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You are never too young to be an alcoholic. Some people believe alcoholics are born, not made. Whether or not you believe this concept, it is still important to understand: Alcholism has nothing to do with age, the number of years you have been drinking, or how "bad" it gets. Everyone has a different bottom. Fortunately, in the last few decades more and more young people have chosen recovery long before the most disastrous physical and psychological damage is inflicted through drinking.
In the early years of Alcoholics Anonymous you would hear a lot of horrific "bottom" stories – these are the stories of that final straw (or straws) that broke the alcoholics’ denial and refusal to get help. Stories of lost jobs, being kicked out by family, even jail and homeless were common. Those stories still abound, but over the last few decades there has been a movement toward "high bottoms" – not as dire or deadly, but enough to convince a young person that continued drinking would only mean greater and more dire consequences.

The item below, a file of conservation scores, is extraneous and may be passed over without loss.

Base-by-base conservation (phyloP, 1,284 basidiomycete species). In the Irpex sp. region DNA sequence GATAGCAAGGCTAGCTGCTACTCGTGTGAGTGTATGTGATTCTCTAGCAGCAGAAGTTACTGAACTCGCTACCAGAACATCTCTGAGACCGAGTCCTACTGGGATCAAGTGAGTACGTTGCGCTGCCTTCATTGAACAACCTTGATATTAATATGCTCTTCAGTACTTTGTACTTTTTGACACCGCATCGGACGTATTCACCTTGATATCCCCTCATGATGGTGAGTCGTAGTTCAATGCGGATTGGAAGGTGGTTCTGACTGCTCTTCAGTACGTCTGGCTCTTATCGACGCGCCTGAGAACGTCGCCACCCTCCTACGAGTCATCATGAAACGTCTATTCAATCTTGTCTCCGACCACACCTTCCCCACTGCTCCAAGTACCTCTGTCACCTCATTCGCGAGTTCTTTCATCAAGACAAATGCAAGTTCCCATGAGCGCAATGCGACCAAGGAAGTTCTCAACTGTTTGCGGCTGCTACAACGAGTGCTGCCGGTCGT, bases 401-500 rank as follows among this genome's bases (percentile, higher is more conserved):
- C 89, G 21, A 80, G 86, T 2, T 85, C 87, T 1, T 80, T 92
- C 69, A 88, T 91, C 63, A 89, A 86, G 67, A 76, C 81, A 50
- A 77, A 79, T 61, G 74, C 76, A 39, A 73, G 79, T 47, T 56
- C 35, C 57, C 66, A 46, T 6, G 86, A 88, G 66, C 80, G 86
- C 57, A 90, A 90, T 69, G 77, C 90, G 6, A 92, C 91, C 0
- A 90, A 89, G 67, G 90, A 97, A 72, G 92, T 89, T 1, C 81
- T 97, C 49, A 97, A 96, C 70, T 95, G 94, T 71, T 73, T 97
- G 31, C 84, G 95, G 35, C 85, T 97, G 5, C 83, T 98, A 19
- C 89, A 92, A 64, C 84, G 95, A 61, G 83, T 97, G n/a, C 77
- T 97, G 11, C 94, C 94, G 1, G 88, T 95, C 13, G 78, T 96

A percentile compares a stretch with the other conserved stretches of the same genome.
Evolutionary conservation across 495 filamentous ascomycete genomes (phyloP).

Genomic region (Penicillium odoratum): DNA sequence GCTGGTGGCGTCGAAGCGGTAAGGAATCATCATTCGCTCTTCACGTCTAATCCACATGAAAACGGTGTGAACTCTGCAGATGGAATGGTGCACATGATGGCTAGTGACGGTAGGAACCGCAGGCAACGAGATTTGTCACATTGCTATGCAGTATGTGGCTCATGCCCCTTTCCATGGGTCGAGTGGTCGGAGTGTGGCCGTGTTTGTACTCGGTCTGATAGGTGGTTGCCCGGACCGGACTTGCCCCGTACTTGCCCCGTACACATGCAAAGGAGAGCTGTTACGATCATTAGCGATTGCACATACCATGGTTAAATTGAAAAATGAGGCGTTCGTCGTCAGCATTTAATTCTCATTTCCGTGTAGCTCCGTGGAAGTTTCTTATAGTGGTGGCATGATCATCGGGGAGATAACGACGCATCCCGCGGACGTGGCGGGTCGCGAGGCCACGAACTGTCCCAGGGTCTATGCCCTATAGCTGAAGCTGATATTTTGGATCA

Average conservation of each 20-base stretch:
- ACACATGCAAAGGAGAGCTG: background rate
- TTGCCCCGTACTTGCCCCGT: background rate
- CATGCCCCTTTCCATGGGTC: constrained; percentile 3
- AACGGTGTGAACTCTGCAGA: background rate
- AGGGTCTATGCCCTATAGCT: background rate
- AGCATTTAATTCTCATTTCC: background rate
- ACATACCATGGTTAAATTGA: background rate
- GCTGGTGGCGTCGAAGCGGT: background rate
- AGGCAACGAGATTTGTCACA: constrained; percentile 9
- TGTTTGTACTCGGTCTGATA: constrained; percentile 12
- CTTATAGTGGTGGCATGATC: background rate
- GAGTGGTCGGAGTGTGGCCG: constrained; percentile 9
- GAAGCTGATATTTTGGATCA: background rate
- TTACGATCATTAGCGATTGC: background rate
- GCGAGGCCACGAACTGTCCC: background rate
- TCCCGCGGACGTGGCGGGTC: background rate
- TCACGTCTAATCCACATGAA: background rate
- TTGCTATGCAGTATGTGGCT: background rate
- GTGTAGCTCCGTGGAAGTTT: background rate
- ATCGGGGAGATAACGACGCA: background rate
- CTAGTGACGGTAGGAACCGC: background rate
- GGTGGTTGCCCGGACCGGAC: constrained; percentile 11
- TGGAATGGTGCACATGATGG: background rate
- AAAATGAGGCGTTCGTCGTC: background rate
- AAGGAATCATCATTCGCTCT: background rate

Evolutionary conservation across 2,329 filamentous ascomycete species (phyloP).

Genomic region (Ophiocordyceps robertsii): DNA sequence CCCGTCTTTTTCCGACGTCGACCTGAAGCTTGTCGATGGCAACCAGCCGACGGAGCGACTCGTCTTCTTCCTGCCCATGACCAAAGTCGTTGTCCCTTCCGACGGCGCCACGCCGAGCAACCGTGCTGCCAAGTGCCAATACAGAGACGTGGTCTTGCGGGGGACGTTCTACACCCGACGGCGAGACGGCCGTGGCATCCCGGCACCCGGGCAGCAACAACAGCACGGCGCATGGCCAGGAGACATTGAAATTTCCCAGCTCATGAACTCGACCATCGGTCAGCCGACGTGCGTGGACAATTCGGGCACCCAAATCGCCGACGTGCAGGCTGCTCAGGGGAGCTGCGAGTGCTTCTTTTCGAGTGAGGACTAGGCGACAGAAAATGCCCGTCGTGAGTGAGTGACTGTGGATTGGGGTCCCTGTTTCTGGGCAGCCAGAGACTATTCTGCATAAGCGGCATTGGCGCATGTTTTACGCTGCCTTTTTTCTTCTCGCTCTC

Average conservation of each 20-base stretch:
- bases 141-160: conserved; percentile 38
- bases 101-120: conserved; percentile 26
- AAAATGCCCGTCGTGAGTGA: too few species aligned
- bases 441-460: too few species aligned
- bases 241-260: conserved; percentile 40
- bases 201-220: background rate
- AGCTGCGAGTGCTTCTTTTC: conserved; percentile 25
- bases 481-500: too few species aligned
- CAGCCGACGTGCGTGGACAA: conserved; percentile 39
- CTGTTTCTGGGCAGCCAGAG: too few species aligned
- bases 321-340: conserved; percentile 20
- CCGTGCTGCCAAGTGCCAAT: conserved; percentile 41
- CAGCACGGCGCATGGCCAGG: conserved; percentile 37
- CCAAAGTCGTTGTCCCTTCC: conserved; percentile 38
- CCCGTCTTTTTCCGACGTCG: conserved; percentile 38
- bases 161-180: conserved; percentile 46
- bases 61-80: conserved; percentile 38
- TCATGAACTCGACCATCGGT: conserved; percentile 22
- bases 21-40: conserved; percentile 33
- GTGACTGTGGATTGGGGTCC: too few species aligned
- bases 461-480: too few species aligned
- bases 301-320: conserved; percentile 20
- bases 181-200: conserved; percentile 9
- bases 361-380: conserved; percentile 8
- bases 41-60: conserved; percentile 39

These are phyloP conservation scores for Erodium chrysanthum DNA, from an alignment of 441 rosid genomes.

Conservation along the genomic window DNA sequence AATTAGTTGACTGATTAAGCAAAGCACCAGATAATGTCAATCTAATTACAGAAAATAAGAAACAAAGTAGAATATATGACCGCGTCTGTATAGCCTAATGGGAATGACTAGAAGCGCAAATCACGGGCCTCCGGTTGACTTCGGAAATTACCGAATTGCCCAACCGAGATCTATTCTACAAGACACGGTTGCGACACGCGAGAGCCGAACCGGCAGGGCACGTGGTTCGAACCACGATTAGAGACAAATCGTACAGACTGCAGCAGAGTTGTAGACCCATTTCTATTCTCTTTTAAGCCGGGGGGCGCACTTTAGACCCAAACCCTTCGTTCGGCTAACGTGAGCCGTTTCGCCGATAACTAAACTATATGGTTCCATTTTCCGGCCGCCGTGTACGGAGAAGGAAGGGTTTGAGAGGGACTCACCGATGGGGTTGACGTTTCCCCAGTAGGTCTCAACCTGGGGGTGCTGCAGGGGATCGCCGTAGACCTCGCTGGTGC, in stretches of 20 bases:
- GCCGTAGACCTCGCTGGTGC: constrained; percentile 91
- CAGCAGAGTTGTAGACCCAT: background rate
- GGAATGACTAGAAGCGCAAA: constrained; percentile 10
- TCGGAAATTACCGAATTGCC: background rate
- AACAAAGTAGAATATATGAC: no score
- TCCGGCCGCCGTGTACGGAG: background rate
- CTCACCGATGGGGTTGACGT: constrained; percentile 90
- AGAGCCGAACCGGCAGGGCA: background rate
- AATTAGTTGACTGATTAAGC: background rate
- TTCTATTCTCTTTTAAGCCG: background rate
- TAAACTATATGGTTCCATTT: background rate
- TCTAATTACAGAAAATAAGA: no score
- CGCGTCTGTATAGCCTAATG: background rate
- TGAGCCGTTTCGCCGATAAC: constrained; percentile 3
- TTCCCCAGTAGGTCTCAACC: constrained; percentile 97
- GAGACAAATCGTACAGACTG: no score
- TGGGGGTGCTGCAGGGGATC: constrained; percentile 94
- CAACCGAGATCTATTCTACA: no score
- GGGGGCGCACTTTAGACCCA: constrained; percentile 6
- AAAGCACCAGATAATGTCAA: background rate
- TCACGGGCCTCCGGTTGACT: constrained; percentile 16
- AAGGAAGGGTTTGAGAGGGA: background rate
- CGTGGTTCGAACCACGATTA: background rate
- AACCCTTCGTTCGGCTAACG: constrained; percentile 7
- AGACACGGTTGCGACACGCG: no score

Denial is an interesting thing. Many young people will hear the dire, low-bottom stories and think, "I’m not an alcoholic. I never did THAT."
But if you truly are an alcoholic, you will eventually do something like that as long as you keep drinking. The question is: is your bottom low enough now that you can avoid the worst consequences of abusive drinking?
The number of teenagers and young adults in the rooms of recovery clear indicates that indeed you can hit bottom without destroying your life.
So if you are considering recovery, don’t ask yourself if you are old enough. Ask yourself: When I drink, do bad things happen?